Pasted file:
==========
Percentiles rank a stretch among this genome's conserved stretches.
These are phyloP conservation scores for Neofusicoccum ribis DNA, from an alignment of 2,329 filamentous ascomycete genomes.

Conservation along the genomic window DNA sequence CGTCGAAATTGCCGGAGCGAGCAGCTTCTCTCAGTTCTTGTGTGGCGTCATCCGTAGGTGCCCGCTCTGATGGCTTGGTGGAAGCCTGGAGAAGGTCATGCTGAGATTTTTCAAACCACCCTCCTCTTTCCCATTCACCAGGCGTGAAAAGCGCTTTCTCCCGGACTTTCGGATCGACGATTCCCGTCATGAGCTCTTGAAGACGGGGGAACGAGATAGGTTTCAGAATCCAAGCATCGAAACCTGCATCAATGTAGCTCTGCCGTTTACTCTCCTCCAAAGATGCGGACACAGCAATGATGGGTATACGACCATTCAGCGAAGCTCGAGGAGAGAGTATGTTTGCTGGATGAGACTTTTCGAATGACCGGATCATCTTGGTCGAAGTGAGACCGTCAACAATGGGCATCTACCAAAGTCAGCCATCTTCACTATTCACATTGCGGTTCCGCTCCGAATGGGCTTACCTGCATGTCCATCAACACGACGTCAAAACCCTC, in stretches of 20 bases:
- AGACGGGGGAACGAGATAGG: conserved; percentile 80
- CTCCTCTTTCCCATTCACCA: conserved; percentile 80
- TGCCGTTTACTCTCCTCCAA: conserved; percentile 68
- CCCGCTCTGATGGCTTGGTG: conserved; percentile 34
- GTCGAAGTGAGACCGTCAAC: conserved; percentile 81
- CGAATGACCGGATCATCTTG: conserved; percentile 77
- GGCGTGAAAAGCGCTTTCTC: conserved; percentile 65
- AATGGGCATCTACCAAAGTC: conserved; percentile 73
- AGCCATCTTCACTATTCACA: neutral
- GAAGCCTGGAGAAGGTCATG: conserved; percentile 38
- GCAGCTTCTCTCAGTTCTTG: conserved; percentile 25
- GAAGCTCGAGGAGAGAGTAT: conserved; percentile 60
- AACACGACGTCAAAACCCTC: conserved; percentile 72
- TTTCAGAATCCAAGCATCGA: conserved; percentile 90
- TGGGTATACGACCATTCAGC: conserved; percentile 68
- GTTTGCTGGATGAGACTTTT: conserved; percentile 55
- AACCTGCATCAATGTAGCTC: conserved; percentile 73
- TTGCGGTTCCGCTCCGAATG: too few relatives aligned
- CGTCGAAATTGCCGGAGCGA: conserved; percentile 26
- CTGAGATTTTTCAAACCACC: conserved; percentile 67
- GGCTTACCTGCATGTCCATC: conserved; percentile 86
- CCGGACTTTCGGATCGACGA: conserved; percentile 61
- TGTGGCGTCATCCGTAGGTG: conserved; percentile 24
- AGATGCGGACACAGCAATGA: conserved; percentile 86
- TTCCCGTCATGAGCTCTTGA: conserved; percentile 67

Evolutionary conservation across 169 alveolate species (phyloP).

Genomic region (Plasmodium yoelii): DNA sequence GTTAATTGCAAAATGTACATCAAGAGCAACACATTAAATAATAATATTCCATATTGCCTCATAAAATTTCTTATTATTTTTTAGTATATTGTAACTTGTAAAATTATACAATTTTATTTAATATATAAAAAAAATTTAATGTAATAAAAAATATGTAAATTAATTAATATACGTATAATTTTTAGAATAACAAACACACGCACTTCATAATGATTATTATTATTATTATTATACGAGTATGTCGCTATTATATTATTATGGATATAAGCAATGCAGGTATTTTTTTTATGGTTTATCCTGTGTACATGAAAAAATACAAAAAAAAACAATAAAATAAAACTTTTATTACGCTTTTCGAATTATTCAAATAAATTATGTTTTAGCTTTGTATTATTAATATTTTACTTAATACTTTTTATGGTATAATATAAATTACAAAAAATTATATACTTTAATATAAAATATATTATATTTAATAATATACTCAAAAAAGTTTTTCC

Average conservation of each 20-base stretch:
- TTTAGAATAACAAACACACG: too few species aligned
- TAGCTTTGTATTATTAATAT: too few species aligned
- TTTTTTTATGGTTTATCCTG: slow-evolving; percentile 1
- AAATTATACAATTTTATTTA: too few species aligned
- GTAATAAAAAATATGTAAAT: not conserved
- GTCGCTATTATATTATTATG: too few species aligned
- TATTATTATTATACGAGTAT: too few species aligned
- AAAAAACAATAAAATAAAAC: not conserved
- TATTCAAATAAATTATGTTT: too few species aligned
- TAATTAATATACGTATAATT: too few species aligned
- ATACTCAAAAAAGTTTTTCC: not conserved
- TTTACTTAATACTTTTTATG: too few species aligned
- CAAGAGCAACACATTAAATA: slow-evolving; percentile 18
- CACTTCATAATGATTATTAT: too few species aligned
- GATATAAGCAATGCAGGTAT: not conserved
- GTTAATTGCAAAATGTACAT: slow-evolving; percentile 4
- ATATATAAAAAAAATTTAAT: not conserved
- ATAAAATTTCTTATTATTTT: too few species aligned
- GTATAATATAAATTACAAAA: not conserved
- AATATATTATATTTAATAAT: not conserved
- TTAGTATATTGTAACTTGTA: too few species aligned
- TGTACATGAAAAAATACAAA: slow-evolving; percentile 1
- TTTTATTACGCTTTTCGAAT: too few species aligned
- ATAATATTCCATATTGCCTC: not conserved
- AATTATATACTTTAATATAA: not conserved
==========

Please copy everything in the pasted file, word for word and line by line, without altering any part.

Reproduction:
Percentiles rank a stretch among this genome's conserved stretches.
These are phyloP conservation scores for Neofusicoccum ribis DNA, from an alignment of 2,329 filamentous ascomycete genomes.

Conservation along the genomic window DNA sequence CGTCGAAATTGCCGGAGCGAGCAGCTTCTCTCAGTTCTTGTGTGGCGTCATCCGTAGGTGCCCGCTCTGATGGCTTGGTGGAAGCCTGGAGAAGGTCATGCTGAGATTTTTCAAACCACCCTCCTCTTTCCCATTCACCAGGCGTGAAAAGCGCTTTCTCCCGGACTTTCGGATCGACGATTCCCGTCATGAGCTCTTGAAGACGGGGGAACGAGATAGGTTTCAGAATCCAAGCATCGAAACCTGCATCAATGTAGCTCTGCCGTTTACTCTCCTCCAAAGATGCGGACACAGCAATGATGGGTATACGACCATTCAGCGAAGCTCGAGGAGAGAGTATGTTTGCTGGATGAGACTTTTCGAATGACCGGATCATCTTGGTCGAAGTGAGACCGTCAACAATGGGCATCTACCAAAGTCAGCCATCTTCACTATTCACATTGCGGTTCCGCTCCGAATGGGCTTACCTGCATGTCCATCAACACGACGTCAAAACCCTC, in stretches of 20 bases:
- AGACGGGGGAACGAGATAGG: conserved; percentile 80
- CTCCTCTTTCCCATTCACCA: conserved; percentile 80
- TGCCGTTTACTCTCCTCCAA: conserved; percentile 68
- CCCGCTCTGATGGCTTGGTG: conserved; percentile 34
- GTCGAAGTGAGACCGTCAAC: conserved; percentile 81
- CGAATGACCGGATCATCTTG: conserved; percentile 77
- GGCGTGAAAAGCGCTTTCTC: conserved; percentile 65
- AATGGGCATCTACCAAAGTC: conserved; percentile 73
- AGCCATCTTCACTATTCACA: neutral
- GAAGCCTGGAGAAGGTCATG: conserved; percentile 38
- GCAGCTTCTCTCAGTTCTTG: conserved; percentile 25
- GAAGCTCGAGGAGAGAGTAT: conserved; percentile 60
- AACACGACGTCAAAACCCTC: conserved; percentile 72
- TTTCAGAATCCAAGCATCGA: conserved; percentile 90
- TGGGTATACGACCATTCAGC: conserved; percentile 68
- GTTTGCTGGATGAGACTTTT: conserved; percentile 55
- AACCTGCATCAATGTAGCTC: conserved; percentile 73
- TTGCGGTTCCGCTCCGAATG: too few relatives aligned
- CGTCGAAATTGCCGGAGCGA: conserved; percentile 26
- CTGAGATTTTTCAAACCACC: conserved; percentile 67
- GGCTTACCTGCATGTCCATC: conserved; percentile 86
- CCGGACTTTCGGATCGACGA: conserved; percentile 61
- TGTGGCGTCATCCGTAGGTG: conserved; percentile 24
- AGATGCGGACACAGCAATGA: conserved; percentile 86
- TTCCCGTCATGAGCTCTTGA: conserved; percentile 67

Evolutionary conservation across 169 alveolate species (phyloP).

Genomic region (Plasmodium yoelii): DNA sequence GTTAATTGCAAAATGTACATCAAGAGCAACACATTAAATAATAATATTCCATATTGCCTCATAAAATTTCTTATTATTTTTTAGTATATTGTAACTTGTAAAATTATACAATTTTATTTAATATATAAAAAAAATTTAATGTAATAAAAAATATGTAAATTAATTAATATACGTATAATTTTTAGAATAACAAACACACGCACTTCATAATGATTATTATTATTATTATTATACGAGTATGTCGCTATTATATTATTATGGATATAAGCAATGCAGGTATTTTTTTTATGGTTTATCCTGTGTACATGAAAAAATACAAAAAAAAACAATAAAATAAAACTTTTATTACGCTTTTCGAATTATTCAAATAAATTATGTTTTAGCTTTGTATTATTAATATTTTACTTAATACTTTTTATGGTATAATATAAATTACAAAAAATTATATACTTTAATATAAAATATATTATATTTAATAATATACTCAAAAAAGTTTTTCC

Average conservation of each 20-base stretch:
- TTTAGAATAACAAACACACG: too few species aligned
- TAGCTTTGTATTATTAATAT: too few species aligned
- TTTTTTTATGGTTTATCCTG: slow-evolving; percentile 1
- AAATTATACAATTTTATTTA: too few species aligned
- GTAATAAAAAATATGTAAAT: not conserved
- GTCGCTATTATATTATTATG: too few species aligned
- TATTATTATTATACGAGTAT: too few species aligned
- AAAAAACAATAAAATAAAAC: not conserved
- TATTCAAATAAATTATGTTT: too few species aligned
- TAATTAATATACGTATAATT: too few species aligned
- ATACTCAAAAAAGTTTTTCC: not conserved
- TTTACTTAATACTTTTTATG: too few species aligned
- CAAGAGCAACACATTAAATA: slow-evolving; percentile 18
- CACTTCATAATGATTATTAT: too few species aligned
- GATATAAGCAATGCAGGTAT: not conserved
- GTTAATTGCAAAATGTACAT: slow-evolving; percentile 4
- ATATATAAAAAAAATTTAAT: not conserved
- ATAAAATTTCTTATTATTTT: too few species aligned
- GTATAATATAAATTACAAAA: not conserved
- AATATATTATATTTAATAAT: not conserved
- TTAGTATATTGTAACTTGTA: too few species aligned
- TGTACATGAAAAAATACAAA: slow-evolving; percentile 1
- TTTTATTACGCTTTTCGAAT: too few species aligned
- ATAATATTCCATATTGCCTC: not conserved
- AATTATATACTTTAATATAA: not conserved